It also heard from officials like Director General of Health Ashley Bloomfield or the Police Commissioner at the time, Mike Bush and experts like Australia's Chief Medical Officer Brendan Murphy.
Select committees are a main point of contact for members of the public to tell MPs what they think and the committee heard from a range of people including business owners, landlords, tourism operators, iwi representatives, and charitable organisations.
This is one of the main jobs of a select committee - to hear from individuals and figure out how to use what they hear.
This can be by suggesting changes to legislation or conducting an inquiry to find out if the issue needs more Parliamentary attention but MPs often point out submissions inform, rather than direct their decisions.
Occasionally MPs on the committee take what submitters tell them and ask ministers to respond.
When the alert level was changed to three MPs, in limited numbers, returned to Parliament House in Wellington to resume their work.
During the first question time for level three on the 28th of April National MP Paul Goldsmith took some of what submitters told the committee and asked Minister of Finance Grant Robertson for a reply:
Hon Paul Goldsmith: Does it concern him that Rotorua bar operator Reg Hennessy at the Epidemic Response Committee this morning predicted that there will be a "huge shit fight" over rents as small businesses struggle to cope with substantial ongoing costs but zero revenue?
Hon Grant Robertson: We're well aware that for many small businesses, having no revenue has been a huge struggle. That's what the wage subsidy scheme was about, and it's why it was paid as a 12-week upfront lump sum, in order for businesses to be able to plan. We continue to work with small businesses on what else we can do.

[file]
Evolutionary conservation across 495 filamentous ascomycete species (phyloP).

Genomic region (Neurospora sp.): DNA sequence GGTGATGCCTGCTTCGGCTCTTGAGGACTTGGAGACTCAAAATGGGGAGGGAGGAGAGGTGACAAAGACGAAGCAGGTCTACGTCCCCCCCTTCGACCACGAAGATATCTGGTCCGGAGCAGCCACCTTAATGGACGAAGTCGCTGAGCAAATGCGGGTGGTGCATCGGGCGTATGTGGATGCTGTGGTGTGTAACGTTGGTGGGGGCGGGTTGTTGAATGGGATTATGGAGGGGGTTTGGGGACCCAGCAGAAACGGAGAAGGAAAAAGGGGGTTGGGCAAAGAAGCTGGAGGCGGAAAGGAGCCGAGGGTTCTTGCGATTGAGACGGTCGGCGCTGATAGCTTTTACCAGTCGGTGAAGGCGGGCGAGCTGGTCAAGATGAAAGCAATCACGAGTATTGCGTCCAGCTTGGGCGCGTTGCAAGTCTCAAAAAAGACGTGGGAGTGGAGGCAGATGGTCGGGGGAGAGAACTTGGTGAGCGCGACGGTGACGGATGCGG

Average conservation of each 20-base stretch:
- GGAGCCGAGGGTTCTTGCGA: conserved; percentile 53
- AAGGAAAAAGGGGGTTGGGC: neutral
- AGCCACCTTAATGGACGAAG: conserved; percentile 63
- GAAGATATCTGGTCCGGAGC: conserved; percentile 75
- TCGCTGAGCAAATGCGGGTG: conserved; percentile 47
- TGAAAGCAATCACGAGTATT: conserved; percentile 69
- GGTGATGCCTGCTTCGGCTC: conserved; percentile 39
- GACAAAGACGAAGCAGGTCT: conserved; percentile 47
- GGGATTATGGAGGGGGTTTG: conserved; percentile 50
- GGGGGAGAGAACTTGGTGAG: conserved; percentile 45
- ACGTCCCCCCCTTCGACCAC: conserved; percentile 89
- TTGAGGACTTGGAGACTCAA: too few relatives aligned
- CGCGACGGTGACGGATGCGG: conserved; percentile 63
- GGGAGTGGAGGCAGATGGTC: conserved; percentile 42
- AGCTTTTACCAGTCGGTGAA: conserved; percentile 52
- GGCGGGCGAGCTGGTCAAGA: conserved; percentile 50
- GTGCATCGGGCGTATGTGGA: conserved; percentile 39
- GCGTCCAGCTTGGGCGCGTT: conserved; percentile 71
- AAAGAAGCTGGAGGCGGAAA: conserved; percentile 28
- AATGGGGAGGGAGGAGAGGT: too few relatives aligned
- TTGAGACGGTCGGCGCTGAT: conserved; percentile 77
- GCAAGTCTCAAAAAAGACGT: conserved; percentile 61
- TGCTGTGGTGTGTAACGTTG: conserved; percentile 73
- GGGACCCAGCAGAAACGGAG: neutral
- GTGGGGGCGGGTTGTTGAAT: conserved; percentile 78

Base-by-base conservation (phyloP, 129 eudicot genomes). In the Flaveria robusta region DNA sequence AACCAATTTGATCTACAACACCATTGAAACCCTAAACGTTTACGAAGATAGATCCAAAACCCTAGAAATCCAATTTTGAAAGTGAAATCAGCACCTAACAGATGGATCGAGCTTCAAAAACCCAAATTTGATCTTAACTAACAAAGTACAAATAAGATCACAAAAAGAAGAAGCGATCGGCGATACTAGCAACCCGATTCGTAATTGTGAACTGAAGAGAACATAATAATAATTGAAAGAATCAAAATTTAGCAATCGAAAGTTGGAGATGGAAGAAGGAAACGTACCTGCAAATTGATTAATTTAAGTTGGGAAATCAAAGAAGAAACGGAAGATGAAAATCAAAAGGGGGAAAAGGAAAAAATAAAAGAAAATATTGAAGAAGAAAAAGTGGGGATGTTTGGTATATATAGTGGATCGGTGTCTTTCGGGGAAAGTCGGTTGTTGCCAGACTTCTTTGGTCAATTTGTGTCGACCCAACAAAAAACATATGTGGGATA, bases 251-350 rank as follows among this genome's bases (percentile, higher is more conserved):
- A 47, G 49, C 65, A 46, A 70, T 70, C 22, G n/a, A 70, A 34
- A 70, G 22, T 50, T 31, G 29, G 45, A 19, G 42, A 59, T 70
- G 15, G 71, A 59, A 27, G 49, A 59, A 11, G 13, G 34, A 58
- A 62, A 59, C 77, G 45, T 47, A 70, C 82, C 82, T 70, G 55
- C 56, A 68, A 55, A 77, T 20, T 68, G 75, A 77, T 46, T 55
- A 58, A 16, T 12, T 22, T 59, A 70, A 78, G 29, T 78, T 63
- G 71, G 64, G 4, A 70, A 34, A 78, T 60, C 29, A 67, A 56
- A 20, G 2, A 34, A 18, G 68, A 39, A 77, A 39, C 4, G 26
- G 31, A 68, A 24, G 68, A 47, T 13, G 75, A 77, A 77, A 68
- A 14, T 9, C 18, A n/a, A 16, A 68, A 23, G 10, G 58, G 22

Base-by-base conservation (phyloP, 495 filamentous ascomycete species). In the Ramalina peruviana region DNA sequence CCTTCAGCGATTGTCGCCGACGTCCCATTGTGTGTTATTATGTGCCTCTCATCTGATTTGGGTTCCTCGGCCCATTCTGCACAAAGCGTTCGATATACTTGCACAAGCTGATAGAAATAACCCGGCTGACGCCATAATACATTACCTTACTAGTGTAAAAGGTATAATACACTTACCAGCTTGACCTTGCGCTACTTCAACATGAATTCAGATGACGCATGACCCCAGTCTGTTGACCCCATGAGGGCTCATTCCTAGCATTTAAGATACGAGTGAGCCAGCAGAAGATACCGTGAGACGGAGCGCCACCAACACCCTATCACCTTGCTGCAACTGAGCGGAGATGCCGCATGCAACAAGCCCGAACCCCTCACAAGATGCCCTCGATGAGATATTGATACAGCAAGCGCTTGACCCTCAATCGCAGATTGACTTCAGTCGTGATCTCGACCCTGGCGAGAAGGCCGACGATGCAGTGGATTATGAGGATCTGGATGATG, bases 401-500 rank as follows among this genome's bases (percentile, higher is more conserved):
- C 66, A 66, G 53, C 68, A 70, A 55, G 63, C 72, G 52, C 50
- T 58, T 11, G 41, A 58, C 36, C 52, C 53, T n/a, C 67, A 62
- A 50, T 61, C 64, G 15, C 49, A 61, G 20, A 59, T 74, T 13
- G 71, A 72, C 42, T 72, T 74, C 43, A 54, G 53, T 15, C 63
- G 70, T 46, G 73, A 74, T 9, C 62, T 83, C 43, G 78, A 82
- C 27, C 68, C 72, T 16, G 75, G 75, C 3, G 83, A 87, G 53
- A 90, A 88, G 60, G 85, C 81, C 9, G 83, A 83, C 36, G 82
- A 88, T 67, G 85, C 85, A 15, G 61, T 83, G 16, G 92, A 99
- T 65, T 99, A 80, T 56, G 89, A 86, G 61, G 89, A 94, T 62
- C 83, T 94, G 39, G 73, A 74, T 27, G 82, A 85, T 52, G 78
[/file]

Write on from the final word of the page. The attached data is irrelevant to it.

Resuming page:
The committee has a few items of official business before it. One is an inquiry into the Government's Covid-19 response. This allows the committee to question various people and compile the information into a report but there's no requirement for Parliament to do anything the committee suggests.
It's also looking at two pieces of Covid-19 related legislation:
And four petitions on topics including rent subsidies, wages for essential workers and caring for front line nurses.
Disestablishing the committee
The Epidemic Response Committee was set up for a particular purpose, to scrutinise the Government’s response to Covid-19 while Parliament was unable to meet in its usual way.
It was never meant to be permanent and as more of Parliament’s normal functions resume the need for the committee is changing.
An email to the Committee from the Leader of the House Chris Hipkins’ office was released on social media by the committee’s chair Simon Bridges which said Ministers would decline to appear before the Epidemic Committee to talk about the Budget.
The usual Budget process includes Ministers fronting up to the relevant select committee to discuss funding for their areas and Mr Hipkins' office said this pre-exisitng process for scrutiny would keep Ministers accountable.
Now on the Government’s to-do list (Order Paper) is a motion from the Leader of the House Chris Hipkins to disestablish the committee.
A motion is a suggestion put before the other MPs in the House to vote on and Mr Hipkins is in charge of when this particular motion is put to a vote.
The Committee isn't scheduled for any upcoming meetings but past hearings can be watched online through Parliament's website.